Everyone's doing it, it seems. Samsung jumped in first. Google formalized it on Android just this past week. And Apple is widely expected to jump into the market someday and retroactively be credited with starting the whole movement. But when it comes to the next crucial digital device market—for wearables—where does Microsoft fit in?
Actually, fit is a good word.
You may have heard that a Microsoft smart watch is coming, and that Microsoft will be rejuvenating its decade-old SPOT watch platform, at least spiritually.
My sources tell me instead that Microsoft will this fall release a Samsung Gear Fit-like fitness band that will display smart phone-based notifications, just like the current and rumored watches and other wearables. So that's the first bit of rumor busting: It's a wristband, not a watch. (Yes, I'm sure you'll be able to see the time on its screen. But the form factor is a wristband.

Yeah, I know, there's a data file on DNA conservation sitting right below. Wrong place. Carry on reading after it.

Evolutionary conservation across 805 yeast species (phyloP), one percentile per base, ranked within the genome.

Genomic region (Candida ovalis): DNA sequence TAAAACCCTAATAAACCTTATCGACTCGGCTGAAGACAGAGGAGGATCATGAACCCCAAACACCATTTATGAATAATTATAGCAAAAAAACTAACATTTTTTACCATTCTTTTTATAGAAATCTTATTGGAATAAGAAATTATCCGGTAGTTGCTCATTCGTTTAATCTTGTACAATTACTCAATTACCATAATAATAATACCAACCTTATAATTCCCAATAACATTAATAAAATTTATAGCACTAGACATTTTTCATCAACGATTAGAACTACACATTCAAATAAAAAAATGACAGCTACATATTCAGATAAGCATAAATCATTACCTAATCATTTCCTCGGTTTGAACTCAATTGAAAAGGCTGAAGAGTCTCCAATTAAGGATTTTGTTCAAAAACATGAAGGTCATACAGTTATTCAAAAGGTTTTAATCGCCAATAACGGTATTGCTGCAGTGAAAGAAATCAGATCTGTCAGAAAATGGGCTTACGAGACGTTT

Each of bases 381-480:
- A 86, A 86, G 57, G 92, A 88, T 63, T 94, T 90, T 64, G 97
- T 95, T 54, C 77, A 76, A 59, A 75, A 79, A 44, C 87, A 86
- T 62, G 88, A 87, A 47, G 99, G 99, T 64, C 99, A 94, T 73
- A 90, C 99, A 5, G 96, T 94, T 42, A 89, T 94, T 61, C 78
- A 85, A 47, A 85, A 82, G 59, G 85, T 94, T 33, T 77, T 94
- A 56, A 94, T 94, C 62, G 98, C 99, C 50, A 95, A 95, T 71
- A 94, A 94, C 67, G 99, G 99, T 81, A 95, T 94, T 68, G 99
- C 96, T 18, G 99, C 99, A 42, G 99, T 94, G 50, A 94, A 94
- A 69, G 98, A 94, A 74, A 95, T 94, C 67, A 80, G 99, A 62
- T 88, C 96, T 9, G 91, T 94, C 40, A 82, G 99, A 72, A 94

From a differentiation standpoint, Microsoft's wearable will do something that no other wearable platform does. It will work with everything and not just the device maker's smart phone platform. Where Samsung wearables only work with Samsung phones, Android Wear devices only work with modern Android devices, and Apple's rumored iWatch will obviously only work with iPhone, Microsoft will take a different approach. It will work with Android, iPhone and Windows Phone.
The focus, however, is the same as with Samsung Gear and similar fitness bands: Using multiple sensors, it will track your fitness—steps, calories burned, heart rate, and the like—throughout the day and interoperate with apps on mobile phones. Microsoft makes some great apps, already—hint, hint—including Bing Health & Fitness and Healthvault. It will work with third party apps too, of course.
Pricing? Same as Samsung Gear.
Availability? Announced and sold in the fourth quarter of 2014.
Branding? No idea. Presumably Nokia/Lumia or Surface, but I've not heard.
Anyway, that's what I've heard.